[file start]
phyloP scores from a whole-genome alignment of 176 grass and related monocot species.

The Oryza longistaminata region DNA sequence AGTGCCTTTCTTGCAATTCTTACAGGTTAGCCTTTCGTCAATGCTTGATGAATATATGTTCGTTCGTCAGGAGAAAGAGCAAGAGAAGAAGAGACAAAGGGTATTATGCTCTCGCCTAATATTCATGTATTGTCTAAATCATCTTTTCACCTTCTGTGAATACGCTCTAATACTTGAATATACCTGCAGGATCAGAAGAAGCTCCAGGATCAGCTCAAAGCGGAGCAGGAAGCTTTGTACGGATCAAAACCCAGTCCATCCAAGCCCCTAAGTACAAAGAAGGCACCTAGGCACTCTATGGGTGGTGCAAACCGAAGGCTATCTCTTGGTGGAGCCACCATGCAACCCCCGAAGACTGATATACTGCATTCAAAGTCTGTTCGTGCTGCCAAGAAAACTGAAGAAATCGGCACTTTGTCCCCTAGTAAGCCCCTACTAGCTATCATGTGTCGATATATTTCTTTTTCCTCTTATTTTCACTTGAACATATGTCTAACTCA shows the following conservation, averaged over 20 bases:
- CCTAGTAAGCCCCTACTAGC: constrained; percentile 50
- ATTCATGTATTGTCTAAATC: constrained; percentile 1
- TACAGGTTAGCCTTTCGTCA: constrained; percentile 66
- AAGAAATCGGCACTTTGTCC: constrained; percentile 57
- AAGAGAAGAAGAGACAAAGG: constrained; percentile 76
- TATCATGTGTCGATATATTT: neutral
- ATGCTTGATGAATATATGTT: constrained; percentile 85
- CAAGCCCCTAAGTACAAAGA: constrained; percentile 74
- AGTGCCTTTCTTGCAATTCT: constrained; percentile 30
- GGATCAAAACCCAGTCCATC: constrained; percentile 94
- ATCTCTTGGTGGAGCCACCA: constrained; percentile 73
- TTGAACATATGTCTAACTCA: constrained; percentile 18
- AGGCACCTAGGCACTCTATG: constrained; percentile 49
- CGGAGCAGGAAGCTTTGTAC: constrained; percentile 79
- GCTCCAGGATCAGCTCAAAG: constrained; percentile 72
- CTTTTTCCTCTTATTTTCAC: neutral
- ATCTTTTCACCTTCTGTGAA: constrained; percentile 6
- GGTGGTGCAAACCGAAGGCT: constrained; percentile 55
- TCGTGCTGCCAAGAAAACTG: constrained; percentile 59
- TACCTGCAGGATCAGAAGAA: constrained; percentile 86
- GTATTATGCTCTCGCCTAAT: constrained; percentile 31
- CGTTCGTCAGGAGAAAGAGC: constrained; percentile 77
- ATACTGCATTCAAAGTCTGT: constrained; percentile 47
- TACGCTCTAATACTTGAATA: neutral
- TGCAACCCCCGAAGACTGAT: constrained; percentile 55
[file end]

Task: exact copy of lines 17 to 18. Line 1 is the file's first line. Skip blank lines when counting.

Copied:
- GCTCCAGGATCAGCTCAAAG: constrained; percentile 72
- CTTTTTCCTCTTATTTTCAC: neutral